When Is A Concrete Block Like A Glass Window? When it comes to lousey R-Values

Believe it or not typical Concrete Products and single pane glass have the same R-Value – 1. That is because they readily give up heat because of their porus nature and in part because they are good conductors. There is a reason why castles were cold and dreary. An there is a reason why your basement is cool in the summer.


R-Value Table

Insulation Values For Selected Materials

 Construction Materials

Concrete Block 4″   0.80
Concrete Block 8″   1.11
Concrete Block 12″   1.28
Brick 4″ common   0.80
Brick 4″ face   0.44
Poured Concrete 0.08  

I should mention that the poured concrete number is by the inch. It takes no math wiz to see that 20 inches of typical concrete still is an R-value of slightly less than 1.

But you ask, “Mr. CES Man why is that important?” It is important in the Residential Market because a lot of us have basements made out of concrete, masonary block or a combination of the two.

According to the government:

U.S. Department of Energy – Energy Efficiency and Renewable Energy

A Consumer’s Guide to Energy Efficiency and Renewable Energy

Basement Insulation

A properly insulated basement can help reduce your energy costs. However, basement walls are one of the most controversial areas of a house to insulate and seal. You need to carefully consider the advantages and disadvantages, not to mention moisture control.

Before insulating or deciding whether to add insulation to your basement, first see our information about adding insulation to an existing house or selecting insulation for new home construction if you haven’t already.

U.S. Cities R-10* R-2-**
Buffalo, NY $350 $390
Minneapolis, MN $400 $450
St. Louis, MO $250 $290

*Such as 2 to 3 inches of exterior foam insulation.
**Such as with most insulated concrete forms.

Annual Energy Savings

The energy cost savings of basement wall insulation vary depending on the local climate, type of heating system, fuel cost, and occupant lifestyle. Typical annual cost savings by R-value in a few U.S. cities are provided in the table above for a 1,500 square-foot home with a conditioned basement heated by natural gas ($0.72/therm).

Advantages and Disadvantages

In most cases, a basement with insulation installed in the exterior basement walls should be considered a conditioned space. Even in a house with an unconditioned basement, the basement is more connected to other living spaces than to the outside. This connection makes basement wall insulation preferable to insulating the basement ceiling.

Compared to insulating the basement ceiling, insulating basement walls has the following advantages:

  • Requires less insulation (1,350 square feet of wall insulation for a 36 x 48-foot basement with 8-foot walls, compared with 1,725 ceiling)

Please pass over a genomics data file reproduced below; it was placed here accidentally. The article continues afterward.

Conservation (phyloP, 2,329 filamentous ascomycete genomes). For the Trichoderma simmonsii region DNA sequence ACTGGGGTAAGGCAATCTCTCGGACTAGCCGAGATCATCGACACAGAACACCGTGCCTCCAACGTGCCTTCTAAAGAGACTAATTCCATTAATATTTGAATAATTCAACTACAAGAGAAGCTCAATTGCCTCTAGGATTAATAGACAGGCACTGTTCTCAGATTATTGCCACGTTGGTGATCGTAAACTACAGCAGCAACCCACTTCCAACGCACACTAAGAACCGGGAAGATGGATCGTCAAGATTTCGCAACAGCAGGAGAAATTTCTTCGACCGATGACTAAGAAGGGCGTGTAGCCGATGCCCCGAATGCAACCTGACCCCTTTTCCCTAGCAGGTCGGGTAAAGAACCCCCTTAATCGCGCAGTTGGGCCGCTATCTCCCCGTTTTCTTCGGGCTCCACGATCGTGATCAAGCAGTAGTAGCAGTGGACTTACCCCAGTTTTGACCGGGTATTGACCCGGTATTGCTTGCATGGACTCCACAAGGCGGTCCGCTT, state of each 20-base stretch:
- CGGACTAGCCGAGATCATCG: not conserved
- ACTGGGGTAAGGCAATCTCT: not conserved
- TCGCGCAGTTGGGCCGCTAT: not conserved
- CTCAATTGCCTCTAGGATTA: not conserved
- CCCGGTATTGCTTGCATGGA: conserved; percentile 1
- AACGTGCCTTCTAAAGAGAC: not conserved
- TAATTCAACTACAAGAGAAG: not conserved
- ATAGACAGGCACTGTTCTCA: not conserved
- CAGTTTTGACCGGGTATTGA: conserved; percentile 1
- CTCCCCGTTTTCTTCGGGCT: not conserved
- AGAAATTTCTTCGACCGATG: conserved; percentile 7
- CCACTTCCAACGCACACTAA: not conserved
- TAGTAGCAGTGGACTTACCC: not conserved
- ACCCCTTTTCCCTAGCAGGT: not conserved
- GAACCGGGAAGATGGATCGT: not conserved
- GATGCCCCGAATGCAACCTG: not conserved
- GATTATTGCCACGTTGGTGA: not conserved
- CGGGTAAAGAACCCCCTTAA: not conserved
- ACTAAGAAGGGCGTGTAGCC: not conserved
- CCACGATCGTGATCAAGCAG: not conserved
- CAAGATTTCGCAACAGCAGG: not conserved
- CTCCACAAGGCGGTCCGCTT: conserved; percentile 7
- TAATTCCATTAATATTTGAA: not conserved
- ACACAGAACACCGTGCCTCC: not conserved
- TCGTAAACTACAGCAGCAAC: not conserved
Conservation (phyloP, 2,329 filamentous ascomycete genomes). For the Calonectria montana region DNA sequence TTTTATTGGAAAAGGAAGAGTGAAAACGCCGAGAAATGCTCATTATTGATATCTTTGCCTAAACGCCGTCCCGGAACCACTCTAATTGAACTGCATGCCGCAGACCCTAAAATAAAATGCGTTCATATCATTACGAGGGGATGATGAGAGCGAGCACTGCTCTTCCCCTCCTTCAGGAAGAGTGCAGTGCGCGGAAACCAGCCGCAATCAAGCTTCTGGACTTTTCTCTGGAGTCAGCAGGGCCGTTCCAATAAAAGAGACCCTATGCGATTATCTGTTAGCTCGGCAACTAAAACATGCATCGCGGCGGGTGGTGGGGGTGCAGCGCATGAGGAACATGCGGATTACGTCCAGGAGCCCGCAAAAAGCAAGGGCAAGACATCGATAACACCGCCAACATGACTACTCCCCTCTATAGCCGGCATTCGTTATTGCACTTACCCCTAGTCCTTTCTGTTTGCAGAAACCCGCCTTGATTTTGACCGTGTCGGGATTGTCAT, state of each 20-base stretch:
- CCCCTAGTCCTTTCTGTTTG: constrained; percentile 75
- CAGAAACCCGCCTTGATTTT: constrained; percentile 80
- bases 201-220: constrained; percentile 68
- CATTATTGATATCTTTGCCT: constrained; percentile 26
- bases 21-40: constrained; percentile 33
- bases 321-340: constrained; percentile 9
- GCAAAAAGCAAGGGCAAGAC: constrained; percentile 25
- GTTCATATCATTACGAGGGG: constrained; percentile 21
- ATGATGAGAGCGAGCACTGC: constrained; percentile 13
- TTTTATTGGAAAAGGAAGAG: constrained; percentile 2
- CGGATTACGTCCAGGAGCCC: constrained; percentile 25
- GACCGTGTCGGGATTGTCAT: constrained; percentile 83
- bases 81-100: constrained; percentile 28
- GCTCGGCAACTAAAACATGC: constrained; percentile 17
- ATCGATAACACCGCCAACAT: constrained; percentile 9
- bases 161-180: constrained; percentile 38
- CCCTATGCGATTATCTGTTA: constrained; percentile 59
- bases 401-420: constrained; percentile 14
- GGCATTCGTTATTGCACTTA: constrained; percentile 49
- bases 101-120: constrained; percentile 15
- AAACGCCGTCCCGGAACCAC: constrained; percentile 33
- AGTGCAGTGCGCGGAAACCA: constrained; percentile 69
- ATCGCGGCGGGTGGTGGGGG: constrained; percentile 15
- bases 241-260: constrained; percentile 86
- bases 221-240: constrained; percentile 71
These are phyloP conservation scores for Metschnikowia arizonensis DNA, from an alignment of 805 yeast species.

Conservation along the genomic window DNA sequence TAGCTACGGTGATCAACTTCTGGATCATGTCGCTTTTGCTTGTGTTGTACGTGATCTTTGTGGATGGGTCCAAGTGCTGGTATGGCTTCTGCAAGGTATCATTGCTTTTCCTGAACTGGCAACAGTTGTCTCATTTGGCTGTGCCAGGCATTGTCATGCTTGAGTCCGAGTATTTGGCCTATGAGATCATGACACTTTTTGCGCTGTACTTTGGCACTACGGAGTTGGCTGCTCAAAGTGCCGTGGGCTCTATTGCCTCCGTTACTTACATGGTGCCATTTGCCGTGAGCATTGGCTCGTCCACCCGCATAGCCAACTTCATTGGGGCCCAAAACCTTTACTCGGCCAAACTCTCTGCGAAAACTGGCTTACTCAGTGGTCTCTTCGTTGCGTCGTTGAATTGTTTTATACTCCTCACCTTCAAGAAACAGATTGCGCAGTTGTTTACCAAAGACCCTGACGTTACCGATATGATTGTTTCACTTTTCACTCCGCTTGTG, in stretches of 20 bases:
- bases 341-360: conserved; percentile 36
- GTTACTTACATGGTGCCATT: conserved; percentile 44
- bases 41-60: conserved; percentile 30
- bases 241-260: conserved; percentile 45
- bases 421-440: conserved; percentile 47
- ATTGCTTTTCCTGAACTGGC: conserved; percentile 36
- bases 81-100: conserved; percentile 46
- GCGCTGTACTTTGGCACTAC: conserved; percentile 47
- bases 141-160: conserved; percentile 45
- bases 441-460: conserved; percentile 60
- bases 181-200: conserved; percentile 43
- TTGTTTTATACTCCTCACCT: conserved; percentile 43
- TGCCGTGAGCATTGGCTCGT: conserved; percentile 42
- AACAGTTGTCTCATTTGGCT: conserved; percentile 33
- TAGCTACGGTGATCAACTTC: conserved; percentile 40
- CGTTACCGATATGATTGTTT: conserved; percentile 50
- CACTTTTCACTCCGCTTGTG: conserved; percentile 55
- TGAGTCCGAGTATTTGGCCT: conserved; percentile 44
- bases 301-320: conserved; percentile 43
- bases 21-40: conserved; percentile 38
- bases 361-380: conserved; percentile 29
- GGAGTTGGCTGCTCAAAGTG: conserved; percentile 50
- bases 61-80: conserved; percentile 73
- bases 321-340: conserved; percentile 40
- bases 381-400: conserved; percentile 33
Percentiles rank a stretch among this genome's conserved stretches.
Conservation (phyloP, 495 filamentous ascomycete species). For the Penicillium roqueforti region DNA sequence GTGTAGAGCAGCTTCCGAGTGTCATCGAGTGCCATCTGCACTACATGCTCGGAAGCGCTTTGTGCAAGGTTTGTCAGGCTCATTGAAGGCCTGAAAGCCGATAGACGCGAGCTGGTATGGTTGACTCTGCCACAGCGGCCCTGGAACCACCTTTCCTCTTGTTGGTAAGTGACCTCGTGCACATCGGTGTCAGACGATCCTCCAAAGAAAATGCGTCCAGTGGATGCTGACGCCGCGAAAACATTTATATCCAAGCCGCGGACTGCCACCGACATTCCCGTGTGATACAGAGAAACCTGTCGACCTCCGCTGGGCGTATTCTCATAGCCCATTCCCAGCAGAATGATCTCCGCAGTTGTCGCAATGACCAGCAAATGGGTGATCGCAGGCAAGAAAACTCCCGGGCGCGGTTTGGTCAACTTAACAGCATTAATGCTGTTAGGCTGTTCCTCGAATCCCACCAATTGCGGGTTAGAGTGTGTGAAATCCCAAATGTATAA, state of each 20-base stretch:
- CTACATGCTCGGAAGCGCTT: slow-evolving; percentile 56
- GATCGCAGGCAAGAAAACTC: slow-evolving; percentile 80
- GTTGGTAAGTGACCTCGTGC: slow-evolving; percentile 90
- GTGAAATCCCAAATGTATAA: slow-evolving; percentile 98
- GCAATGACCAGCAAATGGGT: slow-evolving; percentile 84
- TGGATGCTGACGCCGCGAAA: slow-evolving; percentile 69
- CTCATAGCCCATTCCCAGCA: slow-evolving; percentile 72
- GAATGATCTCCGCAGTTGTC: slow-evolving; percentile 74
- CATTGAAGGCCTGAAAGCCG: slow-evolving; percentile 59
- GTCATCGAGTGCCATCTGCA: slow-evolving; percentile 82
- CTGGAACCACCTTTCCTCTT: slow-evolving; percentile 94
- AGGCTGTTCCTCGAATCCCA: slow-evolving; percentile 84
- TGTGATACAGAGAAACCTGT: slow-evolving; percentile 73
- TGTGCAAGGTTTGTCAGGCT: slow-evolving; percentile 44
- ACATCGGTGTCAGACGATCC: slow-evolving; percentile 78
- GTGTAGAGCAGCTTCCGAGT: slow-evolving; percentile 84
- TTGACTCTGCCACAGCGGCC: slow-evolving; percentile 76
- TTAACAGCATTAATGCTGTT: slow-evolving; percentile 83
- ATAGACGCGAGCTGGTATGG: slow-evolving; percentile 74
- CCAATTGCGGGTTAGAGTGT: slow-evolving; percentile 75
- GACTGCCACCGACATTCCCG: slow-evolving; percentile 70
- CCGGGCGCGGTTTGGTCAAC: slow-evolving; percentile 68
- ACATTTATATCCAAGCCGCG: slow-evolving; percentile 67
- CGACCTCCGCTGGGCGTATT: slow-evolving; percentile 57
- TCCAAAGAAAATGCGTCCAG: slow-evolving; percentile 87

• More easily achieves continuous thermal and air leakage boundaries because basement ceilings typically include electrical wiring, plumbing, and ductwork.
  • Requires little, if any, increase in the size of the heating and cooling equipment. The heat loss and air leakage through the basement ceiling is similar to that through the exterior walls of the basement.

These are some other advantages of insulation on exterior basement walls:

  • Minimizes thermal bridging and reducing heat loss through the foundation
  • Protects the damp-proof coating from damage during backfilling
  • Serves as a capillary break to moisture intrusion
  • Protects the foundation from the effects of the freeze-thaw cycle in extreme climates
  • Reduces the potential for condensation on surfaces in the basement
  • Conserves room area, relative to installing insulation on the interior.


Leave it to the Bush administration to say that insulation is controversial. If you are building a new home there is not a doubt that you should insulate the exterior basement walls. In fact if you are building a pad style house, you should insulate underneath the pad with some kind of insulative mixed cement. I am not sure the whole pad needs to be of that type concrete. It is expensive but if you can afford it can’t hurt.


Mr. Builder Man makes the point that the only place to insulate in the basement is on the walls. He adds:

 Because your basement walls are conducting cold into your basement via the cold ground outside, it might be worthwhile to add insulation over your exposed masonry foundation. You can choose to use closed-cell foam or fiberglass if you choose. But be sure you check with your local building department as some insulations that are flammable – such as closed cell foam – must be covered with drywall or other approved material to prevent rapid fire/flame spread.


He finishes on a note that warms the heart of a die hard conservationist:

I would also inspect the juncture between the wood framing and the top of the concrete foundation. Do this on a windy day and try to feel for air leaks. Air infiltration can be a major drain on your heating budget. Pack insulation in any cracks you discover or caulk them to stop air flow.

All these people agree:








I prefer a radical approach hire a Backhoe and dig out the dirt around your basement. Then you can apply ridgid waterproof R Board to the outside of the basement. Then you can backfill with gravel for drainage and tap down some dirt. Your house will thank you for ever. For those people that have a house already resting on a pad, you have one heck of a problem on your hands. 


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